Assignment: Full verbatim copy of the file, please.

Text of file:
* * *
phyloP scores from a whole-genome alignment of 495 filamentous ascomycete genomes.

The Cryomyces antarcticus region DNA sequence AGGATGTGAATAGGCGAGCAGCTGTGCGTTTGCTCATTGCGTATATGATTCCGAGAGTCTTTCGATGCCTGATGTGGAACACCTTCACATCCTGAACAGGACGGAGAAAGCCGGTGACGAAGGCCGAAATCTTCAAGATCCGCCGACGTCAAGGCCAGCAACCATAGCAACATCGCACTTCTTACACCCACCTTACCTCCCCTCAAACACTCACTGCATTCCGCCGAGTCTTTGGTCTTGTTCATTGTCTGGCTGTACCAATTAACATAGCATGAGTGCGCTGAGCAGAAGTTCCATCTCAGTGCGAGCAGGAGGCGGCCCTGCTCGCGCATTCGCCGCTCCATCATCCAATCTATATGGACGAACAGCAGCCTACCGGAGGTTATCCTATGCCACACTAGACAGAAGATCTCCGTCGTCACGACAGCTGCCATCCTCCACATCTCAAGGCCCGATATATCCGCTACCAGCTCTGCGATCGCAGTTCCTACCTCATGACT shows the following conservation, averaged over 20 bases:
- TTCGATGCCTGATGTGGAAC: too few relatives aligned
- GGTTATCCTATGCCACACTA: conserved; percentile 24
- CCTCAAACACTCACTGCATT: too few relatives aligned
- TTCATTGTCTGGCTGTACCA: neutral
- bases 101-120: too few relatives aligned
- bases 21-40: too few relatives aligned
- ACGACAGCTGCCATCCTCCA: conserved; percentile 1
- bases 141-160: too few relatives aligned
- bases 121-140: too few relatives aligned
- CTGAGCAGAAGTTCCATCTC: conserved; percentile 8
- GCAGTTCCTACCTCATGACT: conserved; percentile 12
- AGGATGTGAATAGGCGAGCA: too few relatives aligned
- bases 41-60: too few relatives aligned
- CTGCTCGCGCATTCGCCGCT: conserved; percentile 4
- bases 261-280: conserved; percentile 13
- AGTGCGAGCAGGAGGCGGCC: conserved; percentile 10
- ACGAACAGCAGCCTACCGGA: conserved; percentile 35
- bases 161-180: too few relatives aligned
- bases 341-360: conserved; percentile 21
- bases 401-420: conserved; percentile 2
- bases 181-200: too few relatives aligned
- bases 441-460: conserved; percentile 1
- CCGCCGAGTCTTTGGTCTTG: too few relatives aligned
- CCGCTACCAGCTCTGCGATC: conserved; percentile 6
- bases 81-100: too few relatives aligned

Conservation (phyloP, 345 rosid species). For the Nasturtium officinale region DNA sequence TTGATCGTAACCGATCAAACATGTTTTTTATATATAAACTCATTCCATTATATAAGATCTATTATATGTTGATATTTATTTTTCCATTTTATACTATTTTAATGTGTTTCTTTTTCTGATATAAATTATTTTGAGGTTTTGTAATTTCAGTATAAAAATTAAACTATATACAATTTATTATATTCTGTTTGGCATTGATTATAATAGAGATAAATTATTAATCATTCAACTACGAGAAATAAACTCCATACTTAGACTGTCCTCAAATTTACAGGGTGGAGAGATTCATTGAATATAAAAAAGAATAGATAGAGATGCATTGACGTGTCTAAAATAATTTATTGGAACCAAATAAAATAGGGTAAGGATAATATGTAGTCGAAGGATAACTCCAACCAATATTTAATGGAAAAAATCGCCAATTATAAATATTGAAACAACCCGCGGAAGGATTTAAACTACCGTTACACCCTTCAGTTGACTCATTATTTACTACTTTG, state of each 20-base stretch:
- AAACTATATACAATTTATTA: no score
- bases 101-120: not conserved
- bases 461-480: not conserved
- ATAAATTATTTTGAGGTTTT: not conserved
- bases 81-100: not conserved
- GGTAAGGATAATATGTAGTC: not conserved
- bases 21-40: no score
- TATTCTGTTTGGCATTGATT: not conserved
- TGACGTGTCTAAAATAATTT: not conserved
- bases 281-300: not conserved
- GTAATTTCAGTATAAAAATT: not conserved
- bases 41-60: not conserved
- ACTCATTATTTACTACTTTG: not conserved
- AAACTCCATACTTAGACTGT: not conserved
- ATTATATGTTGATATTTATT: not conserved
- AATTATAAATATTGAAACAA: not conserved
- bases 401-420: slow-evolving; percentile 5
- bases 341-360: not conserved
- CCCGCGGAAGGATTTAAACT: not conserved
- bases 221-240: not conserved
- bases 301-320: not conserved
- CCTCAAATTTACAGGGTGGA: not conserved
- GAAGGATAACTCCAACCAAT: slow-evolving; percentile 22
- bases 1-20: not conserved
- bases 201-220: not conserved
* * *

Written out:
phyloP scores from a whole-genome alignment of 495 filamentous ascomycete genomes.

The Cryomyces antarcticus region DNA sequence AGGATGTGAATAGGCGAGCAGCTGTGCGTTTGCTCATTGCGTATATGATTCCGAGAGTCTTTCGATGCCTGATGTGGAACACCTTCACATCCTGAACAGGACGGAGAAAGCCGGTGACGAAGGCCGAAATCTTCAAGATCCGCCGACGTCAAGGCCAGCAACCATAGCAACATCGCACTTCTTACACCCACCTTACCTCCCCTCAAACACTCACTGCATTCCGCCGAGTCTTTGGTCTTGTTCATTGTCTGGCTGTACCAATTAACATAGCATGAGTGCGCTGAGCAGAAGTTCCATCTCAGTGCGAGCAGGAGGCGGCCCTGCTCGCGCATTCGCCGCTCCATCATCCAATCTATATGGACGAACAGCAGCCTACCGGAGGTTATCCTATGCCACACTAGACAGAAGATCTCCGTCGTCACGACAGCTGCCATCCTCCACATCTCAAGGCCCGATATATCCGCTACCAGCTCTGCGATCGCAGTTCCTACCTCATGACT shows the following conservation, averaged over 20 bases:
- TTCGATGCCTGATGTGGAAC: too few relatives aligned
- GGTTATCCTATGCCACACTA: conserved; percentile 24
- CCTCAAACACTCACTGCATT: too few relatives aligned
- TTCATTGTCTGGCTGTACCA: neutral
- bases 101-120: too few relatives aligned
- bases 21-40: too few relatives aligned
- ACGACAGCTGCCATCCTCCA: conserved; percentile 1
- bases 141-160: too few relatives aligned
- bases 121-140: too few relatives aligned
- CTGAGCAGAAGTTCCATCTC: conserved; percentile 8
- GCAGTTCCTACCTCATGACT: conserved; percentile 12
- AGGATGTGAATAGGCGAGCA: too few relatives aligned
- bases 41-60: too few relatives aligned
- CTGCTCGCGCATTCGCCGCT: conserved; percentile 4
- bases 261-280: conserved; percentile 13
- AGTGCGAGCAGGAGGCGGCC: conserved; percentile 10
- ACGAACAGCAGCCTACCGGA: conserved; percentile 35
- bases 161-180: too few relatives aligned
- bases 341-360: conserved; percentile 21
- bases 401-420: conserved; percentile 2
- bases 181-200: too few relatives aligned
- bases 441-460: conserved; percentile 1
- CCGCCGAGTCTTTGGTCTTG: too few relatives aligned
- CCGCTACCAGCTCTGCGATC: conserved; percentile 6
- bases 81-100: too few relatives aligned

Conservation (phyloP, 345 rosid species). For the Nasturtium officinale region DNA sequence TTGATCGTAACCGATCAAACATGTTTTTTATATATAAACTCATTCCATTATATAAGATCTATTATATGTTGATATTTATTTTTCCATTTTATACTATTTTAATGTGTTTCTTTTTCTGATATAAATTATTTTGAGGTTTTGTAATTTCAGTATAAAAATTAAACTATATACAATTTATTATATTCTGTTTGGCATTGATTATAATAGAGATAAATTATTAATCATTCAACTACGAGAAATAAACTCCATACTTAGACTGTCCTCAAATTTACAGGGTGGAGAGATTCATTGAATATAAAAAAGAATAGATAGAGATGCATTGACGTGTCTAAAATAATTTATTGGAACCAAATAAAATAGGGTAAGGATAATATGTAGTCGAAGGATAACTCCAACCAATATTTAATGGAAAAAATCGCCAATTATAAATATTGAAACAACCCGCGGAAGGATTTAAACTACCGTTACACCCTTCAGTTGACTCATTATTTACTACTTTG, state of each 20-base stretch:
- AAACTATATACAATTTATTA: no score
- bases 101-120: not conserved
- bases 461-480: not conserved
- ATAAATTATTTTGAGGTTTT: not conserved
- bases 81-100: not conserved
- GGTAAGGATAATATGTAGTC: not conserved
- bases 21-40: no score
- TATTCTGTTTGGCATTGATT: not conserved
- TGACGTGTCTAAAATAATTT: not conserved
- bases 281-300: not conserved
- GTAATTTCAGTATAAAAATT: not conserved
- bases 41-60: not conserved
- ACTCATTATTTACTACTTTG: not conserved
- AAACTCCATACTTAGACTGT: not conserved
- ATTATATGTTGATATTTATT: not conserved
- AATTATAAATATTGAAACAA: not conserved
- bases 401-420: slow-evolving; percentile 5
- bases 341-360: not conserved
- CCCGCGGAAGGATTTAAACT: not conserved
- bases 221-240: not conserved
- bases 301-320: not conserved
- CCTCAAATTTACAGGGTGGA: not conserved
- GAAGGATAACTCCAACCAAT: slow-evolving; percentile 22
- bases 1-20: not conserved
- bases 201-220: not conserved